A Louisiana charter school's practice of issuing mandatory pregnancy tests for certain female students is under fire thanks to an ACLU lawsuit.
In the wake of a challenge by the American Civil Liberties Union (ACLU), a state-funded charter school in Louisiana has asked lawyers to review its policy of requiring female students to take a pregnancy test if they are suspected of being pregnant, Today.com reports:
The policy, which dates at least to 2006, covers the approximately 700 students who are accepted into the state-funded Delhi Charter School in Delhi, La.
"There have never been any complaints from students or parents about the school policy," Chris Broussard, the school's teacher-director for grades 6-12, told TODAY.com. "However, in light of the recent inquiry, the current policy has been forwarded to the law firm of Davenport, Files & Kelly ... to ensure that necessary revisions are made so that our school is in full compliance with constitutional law."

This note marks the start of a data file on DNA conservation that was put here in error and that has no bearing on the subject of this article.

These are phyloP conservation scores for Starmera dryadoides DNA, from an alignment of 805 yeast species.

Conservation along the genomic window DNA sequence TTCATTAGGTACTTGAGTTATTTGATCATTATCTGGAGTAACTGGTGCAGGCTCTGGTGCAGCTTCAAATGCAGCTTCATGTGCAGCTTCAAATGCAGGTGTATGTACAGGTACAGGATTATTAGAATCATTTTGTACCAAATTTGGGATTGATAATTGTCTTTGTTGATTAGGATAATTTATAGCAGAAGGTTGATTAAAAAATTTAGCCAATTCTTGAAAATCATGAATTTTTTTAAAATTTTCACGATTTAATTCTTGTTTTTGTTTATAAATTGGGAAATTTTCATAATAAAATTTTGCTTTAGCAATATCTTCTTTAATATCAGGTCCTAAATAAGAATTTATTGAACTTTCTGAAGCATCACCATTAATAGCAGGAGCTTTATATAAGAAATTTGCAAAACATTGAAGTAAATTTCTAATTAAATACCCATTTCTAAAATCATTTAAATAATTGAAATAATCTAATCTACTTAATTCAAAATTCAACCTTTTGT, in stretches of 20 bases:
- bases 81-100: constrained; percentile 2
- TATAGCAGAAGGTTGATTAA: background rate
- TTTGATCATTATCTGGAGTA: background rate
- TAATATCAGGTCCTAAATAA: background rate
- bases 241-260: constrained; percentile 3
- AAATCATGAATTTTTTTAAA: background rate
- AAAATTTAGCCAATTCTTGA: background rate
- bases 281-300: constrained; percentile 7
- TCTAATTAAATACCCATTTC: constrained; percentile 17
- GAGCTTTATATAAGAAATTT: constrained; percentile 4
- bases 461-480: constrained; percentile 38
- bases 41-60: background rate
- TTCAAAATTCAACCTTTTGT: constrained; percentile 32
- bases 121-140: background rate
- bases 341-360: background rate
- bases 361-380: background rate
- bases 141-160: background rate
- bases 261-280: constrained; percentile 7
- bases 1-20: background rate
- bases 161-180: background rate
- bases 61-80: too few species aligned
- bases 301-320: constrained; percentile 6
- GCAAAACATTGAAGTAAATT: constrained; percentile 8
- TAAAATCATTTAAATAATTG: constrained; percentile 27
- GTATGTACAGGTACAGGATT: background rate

The law firm did not return a call to TODAY.com.
The American Civil Liberties Union of Louisiana sent the school a letter on Monday, saying that the policy violates federal law and the U.S. Constitution, and threatening legal action if it is not revised immediately.
"The policy discriminates against female students not just for being pregnant but even for the possibility that they might be pregnant, and treats them as though pregnancy was some kind of contagious disease by telling them they can't stay in school," Marjorie Esman, executive director of the American Civil Liberties Union of Louisiana, told TODAY.com. "That is a gross violation of the law and their right to have an education."
Image: Pregnancy test, via Shutterstock